, Volume 5, Issue 2, pp 100-104

Influence of gold thin-film interlayers on anodic bonding of copper microstructures produced by LIGA

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Abstract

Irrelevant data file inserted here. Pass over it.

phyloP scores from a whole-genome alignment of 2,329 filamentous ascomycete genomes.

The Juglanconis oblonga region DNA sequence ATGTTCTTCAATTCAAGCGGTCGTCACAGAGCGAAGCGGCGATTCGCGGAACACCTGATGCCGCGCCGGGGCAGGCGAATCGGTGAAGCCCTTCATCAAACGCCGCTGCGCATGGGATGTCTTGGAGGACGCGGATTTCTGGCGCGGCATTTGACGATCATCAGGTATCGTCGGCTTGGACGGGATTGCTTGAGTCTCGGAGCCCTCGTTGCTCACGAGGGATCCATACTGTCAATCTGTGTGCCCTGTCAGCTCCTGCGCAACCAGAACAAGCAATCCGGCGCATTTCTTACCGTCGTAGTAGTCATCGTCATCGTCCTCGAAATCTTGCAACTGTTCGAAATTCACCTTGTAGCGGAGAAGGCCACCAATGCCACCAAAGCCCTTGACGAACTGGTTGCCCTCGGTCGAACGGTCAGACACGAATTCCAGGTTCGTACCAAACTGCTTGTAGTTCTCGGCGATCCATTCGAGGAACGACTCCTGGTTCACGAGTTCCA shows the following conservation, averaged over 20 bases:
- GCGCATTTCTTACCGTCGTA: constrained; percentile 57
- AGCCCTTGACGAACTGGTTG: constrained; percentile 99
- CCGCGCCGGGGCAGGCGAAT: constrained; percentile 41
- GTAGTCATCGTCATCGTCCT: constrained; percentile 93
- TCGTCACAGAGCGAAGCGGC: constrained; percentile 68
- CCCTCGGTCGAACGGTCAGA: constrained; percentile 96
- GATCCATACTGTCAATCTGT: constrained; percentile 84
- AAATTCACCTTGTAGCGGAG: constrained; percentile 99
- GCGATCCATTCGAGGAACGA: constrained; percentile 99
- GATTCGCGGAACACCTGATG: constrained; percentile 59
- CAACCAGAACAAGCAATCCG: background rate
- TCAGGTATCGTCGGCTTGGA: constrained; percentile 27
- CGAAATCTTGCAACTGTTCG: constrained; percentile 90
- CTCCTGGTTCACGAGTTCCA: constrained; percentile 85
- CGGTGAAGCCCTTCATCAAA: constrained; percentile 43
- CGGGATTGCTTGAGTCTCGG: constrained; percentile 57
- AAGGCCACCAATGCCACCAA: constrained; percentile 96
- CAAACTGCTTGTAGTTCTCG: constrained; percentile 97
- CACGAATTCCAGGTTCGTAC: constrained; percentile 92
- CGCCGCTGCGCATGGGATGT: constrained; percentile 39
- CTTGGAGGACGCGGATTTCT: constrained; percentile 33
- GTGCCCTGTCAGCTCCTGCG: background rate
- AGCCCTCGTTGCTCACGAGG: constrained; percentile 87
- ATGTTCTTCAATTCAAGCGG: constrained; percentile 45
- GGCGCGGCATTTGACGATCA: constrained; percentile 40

Neither pure copper nor solid gold can be anodically bonded to glass. It is only the gold coating on the copper which allows a joint to be built up as a result of the copper ions diffusing into the gold layer, but not many of them being able to migrate into the glass. To encapsulate microstructures produced by the LIGA technique, anodic bonding of gold-coated copper to Corning 0211-type glass was studied. For demonstration purposes, a glass platelet made of Corning 0211 was anodically bonded to a LIGA linear actuator consisting of electroplated copper coated with 1 μm of gold. A better understanding about the decisive parameters in anodic bonding was obtained by varying the bonding temperature and the thickness of the gold layer. Glass can be bonded on to the entire surface of gold layers 0.5–1 μm thick at temperatures as low as 300 °C; however, when the systems cool to room temperature, stress-induced cracks arise in the glass. On the other hand, thicker gold layers of 2.5 to 10 μm thickness require higher bonding temperatures for the same period of heating, but prevent the occurrence of such cracks because of their higher ductility.